Late last night (and into this morning), state lawmakers were able to complete a hat trick of veto overrides. Following the successful override of Perdue’s veto of a bill limiting the Racial Justice Act, the legislature was able to override the state budget and hydraulic fracturing vetoes.
As the N&O reports, however, the override vote regarding fracking included a little controversy:
But at least one of the successful override votes – on the natural gas exploration, or fracking, bill – was the result of an error by a Democratic lawmaker who pushed the wrong button, and a GOP maneuver prevented her from changing it and gave them a one-vote margin of victory.Rep. Becky Carney, a Democrat from Mecklenburg County, pushed the wrong button and a GOP maneuver by Wake County Rep. Paul “Skip” Stam prevented her from changing it, giving the GOP a one-vote margin of victory.
‘It was a huge mistake,” Carney said afterward. “I take full responsibility.”
Perhaps overlooked in the frenzy is the deal-making involved in getting these override votes lined up. According to (subscription-only) news source The Insider:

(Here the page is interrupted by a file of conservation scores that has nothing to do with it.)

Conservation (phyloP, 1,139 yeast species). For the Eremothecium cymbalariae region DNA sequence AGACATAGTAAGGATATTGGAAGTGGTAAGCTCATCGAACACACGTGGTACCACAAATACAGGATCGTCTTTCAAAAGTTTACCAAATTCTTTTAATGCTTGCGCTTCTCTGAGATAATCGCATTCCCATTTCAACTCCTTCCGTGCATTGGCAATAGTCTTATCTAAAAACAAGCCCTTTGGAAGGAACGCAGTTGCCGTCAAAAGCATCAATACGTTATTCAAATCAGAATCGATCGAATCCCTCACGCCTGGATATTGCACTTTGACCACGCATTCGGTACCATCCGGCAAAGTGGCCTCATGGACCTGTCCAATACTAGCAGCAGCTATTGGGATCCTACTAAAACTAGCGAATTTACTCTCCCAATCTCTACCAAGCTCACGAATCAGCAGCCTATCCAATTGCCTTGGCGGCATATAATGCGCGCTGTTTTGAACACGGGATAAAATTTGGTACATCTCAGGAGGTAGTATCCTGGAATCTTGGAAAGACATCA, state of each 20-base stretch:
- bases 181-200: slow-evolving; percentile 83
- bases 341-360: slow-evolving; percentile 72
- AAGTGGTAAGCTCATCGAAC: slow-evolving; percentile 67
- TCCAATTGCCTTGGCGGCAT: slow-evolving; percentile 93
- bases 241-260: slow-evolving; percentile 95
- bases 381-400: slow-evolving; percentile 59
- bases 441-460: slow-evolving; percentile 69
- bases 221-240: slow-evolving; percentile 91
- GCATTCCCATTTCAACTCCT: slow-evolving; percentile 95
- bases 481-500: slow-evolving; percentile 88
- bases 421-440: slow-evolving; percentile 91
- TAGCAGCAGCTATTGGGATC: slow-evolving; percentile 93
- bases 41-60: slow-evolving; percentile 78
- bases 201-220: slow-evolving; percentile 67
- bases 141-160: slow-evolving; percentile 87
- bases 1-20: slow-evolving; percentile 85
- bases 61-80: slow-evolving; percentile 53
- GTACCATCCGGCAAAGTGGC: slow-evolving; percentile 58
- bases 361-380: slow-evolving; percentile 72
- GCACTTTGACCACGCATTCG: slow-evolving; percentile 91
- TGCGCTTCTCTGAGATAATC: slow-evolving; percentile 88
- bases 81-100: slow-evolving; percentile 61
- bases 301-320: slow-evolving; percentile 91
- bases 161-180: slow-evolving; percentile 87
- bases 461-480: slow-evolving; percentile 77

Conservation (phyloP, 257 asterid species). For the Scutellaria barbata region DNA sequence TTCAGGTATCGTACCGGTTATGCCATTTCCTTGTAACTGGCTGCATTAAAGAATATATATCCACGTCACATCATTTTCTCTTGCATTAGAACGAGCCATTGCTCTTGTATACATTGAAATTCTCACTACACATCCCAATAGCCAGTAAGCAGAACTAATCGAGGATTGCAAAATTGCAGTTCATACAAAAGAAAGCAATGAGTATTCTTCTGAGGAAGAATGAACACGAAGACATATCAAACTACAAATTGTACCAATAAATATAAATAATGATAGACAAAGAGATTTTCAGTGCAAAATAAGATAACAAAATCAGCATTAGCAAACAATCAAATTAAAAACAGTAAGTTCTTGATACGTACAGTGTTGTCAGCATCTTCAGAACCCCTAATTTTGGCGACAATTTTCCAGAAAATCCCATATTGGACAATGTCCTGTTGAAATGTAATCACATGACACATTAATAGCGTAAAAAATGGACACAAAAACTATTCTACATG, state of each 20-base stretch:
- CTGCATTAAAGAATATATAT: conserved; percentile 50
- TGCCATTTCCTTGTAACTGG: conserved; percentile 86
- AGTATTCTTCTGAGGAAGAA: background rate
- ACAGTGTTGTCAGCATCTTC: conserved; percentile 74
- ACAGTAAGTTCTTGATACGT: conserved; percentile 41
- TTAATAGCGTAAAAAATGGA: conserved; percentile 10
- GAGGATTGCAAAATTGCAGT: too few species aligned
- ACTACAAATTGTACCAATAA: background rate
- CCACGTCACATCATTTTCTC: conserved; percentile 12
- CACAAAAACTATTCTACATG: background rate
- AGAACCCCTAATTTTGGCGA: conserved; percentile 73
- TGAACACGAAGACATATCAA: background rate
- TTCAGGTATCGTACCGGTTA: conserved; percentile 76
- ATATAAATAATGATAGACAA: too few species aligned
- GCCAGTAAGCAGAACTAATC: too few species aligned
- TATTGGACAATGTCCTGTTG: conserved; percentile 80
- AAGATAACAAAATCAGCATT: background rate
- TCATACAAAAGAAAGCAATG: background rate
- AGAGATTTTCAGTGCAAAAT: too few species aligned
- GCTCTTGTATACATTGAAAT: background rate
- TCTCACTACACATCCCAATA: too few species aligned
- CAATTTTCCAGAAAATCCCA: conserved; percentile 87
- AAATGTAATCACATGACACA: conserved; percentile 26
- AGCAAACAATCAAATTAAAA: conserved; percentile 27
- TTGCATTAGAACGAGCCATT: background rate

A final budget technical corrections bill included a few sweeteners that may have been critical to obtaining the necessary Democratic votes to override Gov. Beverly Perdue’s veto of the budget bill and hydraulic fracturing legislation. A key provision gave state employees an additional five days of annual leave. Prior to voting for the budget override, Rep. Darren Jackson, D-Wake, had noted how many state employees lived in his district. He wasn’t alone among those Democrats voting for the budget. The district of Rep. Marion McLawhorn, D-Pitt, is also home to East Carolina University faculty and other workers. “We’re glad to see the legislature did something in the last hours to boost morale,” said Artis Watkins of the State Employees Association of N.C. “People would rather have had their paychecks changed more, but that wasn’t going to happen.” Another provision shifted $2 million to the Rural Center and $1 million to regional economic development commission. Those changes were seen as critical to keep the support of Reps. Jim Crawford, D-Granville; Bill Brisson, D-Bladen; and Dewey Hill, D-Columbus.
Also included was a deal to extend tax credits to movie makers, reportedly intended to appease Reps. Danny McComas and Susi Hamilton from the New Hanover area – a part of the state that benefits greatly from the tax credits.